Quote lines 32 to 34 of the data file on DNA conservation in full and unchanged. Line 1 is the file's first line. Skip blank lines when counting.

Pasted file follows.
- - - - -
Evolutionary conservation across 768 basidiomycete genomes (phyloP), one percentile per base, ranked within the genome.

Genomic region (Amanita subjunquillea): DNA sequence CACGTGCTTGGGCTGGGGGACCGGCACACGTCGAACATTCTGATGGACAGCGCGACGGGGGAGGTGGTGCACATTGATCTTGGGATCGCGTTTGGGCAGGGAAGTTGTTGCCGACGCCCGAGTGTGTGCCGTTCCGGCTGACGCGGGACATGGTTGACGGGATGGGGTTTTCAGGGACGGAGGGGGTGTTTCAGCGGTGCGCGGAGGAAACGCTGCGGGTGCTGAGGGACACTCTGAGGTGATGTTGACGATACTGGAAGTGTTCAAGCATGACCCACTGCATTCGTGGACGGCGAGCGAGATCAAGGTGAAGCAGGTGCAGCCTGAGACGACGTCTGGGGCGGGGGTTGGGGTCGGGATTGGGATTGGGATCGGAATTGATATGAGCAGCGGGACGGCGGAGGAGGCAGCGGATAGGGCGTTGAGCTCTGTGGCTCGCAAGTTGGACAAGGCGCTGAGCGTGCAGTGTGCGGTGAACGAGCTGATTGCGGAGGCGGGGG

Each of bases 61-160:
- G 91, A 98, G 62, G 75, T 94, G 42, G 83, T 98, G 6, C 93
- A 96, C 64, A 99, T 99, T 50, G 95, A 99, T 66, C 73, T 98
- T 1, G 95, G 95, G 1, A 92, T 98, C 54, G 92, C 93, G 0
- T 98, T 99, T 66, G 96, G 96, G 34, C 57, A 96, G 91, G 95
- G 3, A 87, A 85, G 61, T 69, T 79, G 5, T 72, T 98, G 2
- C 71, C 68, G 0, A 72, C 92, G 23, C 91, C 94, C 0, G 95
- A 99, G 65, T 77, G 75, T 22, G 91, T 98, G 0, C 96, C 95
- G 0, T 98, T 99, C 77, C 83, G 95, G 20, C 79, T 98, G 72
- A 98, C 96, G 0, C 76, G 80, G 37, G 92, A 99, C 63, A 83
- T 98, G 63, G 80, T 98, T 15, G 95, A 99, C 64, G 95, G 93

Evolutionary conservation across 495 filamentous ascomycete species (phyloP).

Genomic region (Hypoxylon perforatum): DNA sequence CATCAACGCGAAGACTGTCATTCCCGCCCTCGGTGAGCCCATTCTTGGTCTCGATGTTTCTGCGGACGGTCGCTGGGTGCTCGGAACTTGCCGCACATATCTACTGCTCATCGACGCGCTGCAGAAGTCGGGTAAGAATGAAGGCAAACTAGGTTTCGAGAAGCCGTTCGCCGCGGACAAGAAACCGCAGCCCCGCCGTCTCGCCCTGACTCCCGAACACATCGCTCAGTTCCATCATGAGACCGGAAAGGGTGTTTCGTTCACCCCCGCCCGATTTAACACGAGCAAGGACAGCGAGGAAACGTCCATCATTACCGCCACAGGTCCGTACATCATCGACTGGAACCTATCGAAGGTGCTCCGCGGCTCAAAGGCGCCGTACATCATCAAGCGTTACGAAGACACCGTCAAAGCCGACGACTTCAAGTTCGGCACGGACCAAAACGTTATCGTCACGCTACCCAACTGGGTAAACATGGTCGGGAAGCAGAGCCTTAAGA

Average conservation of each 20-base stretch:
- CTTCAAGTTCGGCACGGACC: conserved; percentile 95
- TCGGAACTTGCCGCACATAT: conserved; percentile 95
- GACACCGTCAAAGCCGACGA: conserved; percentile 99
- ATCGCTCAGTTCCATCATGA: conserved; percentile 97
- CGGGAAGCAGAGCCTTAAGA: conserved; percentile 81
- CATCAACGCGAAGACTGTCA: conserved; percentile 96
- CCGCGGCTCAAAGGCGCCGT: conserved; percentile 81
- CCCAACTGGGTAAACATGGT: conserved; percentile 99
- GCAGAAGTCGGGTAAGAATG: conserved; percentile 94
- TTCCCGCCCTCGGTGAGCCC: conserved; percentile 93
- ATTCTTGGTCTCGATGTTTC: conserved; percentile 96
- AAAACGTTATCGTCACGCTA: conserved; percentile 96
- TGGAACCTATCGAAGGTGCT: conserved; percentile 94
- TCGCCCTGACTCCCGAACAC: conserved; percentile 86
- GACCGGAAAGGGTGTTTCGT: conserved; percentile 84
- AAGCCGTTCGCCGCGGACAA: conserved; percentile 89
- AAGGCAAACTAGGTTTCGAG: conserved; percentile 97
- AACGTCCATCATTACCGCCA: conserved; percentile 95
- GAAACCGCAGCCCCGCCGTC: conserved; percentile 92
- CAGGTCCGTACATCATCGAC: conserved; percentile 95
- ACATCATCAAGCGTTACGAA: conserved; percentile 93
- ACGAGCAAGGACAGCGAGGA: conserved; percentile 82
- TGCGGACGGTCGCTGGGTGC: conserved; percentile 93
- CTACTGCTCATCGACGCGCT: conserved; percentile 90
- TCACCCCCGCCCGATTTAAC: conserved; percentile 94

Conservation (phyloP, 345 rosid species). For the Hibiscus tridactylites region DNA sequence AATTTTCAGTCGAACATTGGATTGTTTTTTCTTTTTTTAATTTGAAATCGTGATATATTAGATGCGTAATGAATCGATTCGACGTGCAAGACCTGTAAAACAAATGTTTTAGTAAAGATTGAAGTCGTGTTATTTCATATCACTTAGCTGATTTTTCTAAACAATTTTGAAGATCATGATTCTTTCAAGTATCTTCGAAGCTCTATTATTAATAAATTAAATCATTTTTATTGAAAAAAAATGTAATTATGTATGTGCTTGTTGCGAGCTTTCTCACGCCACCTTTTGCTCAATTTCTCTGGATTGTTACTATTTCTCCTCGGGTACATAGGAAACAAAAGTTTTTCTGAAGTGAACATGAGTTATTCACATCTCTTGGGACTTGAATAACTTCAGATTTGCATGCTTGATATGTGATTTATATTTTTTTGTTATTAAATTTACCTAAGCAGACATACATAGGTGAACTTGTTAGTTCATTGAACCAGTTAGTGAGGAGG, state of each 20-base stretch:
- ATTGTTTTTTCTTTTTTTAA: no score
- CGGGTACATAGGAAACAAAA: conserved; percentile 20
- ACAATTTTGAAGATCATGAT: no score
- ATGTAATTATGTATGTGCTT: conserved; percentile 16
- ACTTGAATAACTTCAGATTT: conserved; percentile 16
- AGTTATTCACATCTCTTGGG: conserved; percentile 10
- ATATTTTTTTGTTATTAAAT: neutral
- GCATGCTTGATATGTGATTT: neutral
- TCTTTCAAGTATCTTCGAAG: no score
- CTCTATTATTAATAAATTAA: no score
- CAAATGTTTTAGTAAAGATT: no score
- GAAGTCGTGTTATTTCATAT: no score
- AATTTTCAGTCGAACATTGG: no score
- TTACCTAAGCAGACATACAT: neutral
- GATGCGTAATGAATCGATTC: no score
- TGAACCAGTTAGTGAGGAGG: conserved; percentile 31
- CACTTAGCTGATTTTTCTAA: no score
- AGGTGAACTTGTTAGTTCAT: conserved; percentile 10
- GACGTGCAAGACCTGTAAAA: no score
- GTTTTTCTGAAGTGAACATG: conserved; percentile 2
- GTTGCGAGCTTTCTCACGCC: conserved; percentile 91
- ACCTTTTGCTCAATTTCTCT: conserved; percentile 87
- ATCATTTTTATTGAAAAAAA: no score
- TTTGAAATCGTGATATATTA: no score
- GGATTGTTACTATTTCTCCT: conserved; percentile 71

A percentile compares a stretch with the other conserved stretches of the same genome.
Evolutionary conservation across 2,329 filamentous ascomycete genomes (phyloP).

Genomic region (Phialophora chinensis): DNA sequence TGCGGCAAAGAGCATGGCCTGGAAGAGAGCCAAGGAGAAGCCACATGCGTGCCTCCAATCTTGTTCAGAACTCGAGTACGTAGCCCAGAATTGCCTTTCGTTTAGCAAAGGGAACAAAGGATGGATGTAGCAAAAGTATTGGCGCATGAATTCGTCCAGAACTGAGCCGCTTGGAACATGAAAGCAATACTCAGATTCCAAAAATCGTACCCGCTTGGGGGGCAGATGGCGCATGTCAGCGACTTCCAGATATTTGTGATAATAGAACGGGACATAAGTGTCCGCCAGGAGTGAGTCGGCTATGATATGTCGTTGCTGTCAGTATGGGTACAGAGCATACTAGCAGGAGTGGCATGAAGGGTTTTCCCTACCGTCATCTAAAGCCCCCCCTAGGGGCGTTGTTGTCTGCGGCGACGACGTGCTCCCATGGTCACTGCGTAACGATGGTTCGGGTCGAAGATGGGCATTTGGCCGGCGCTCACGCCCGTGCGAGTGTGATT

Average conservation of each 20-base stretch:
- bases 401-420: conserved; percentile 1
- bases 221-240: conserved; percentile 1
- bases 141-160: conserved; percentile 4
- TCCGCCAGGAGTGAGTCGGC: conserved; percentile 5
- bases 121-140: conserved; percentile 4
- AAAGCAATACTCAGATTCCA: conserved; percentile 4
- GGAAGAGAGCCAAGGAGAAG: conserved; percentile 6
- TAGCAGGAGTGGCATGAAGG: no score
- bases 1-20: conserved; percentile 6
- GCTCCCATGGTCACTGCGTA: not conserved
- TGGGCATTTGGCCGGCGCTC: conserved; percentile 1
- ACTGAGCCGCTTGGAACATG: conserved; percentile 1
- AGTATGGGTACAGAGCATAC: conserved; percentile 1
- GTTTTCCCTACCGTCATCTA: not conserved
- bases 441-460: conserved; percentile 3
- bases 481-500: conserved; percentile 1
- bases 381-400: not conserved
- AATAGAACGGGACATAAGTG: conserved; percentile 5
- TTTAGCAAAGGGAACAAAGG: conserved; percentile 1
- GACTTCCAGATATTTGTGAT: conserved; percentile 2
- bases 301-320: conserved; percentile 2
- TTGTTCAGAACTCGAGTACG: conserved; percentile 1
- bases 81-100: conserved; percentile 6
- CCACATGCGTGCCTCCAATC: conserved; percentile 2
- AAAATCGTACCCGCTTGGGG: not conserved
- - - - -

- AAGCCGTTCGCCGCGGACAA: conserved; percentile 89
- AAGGCAAACTAGGTTTCGAG: conserved; percentile 97
- AACGTCCATCATTACCGCCA: conserved; percentile 95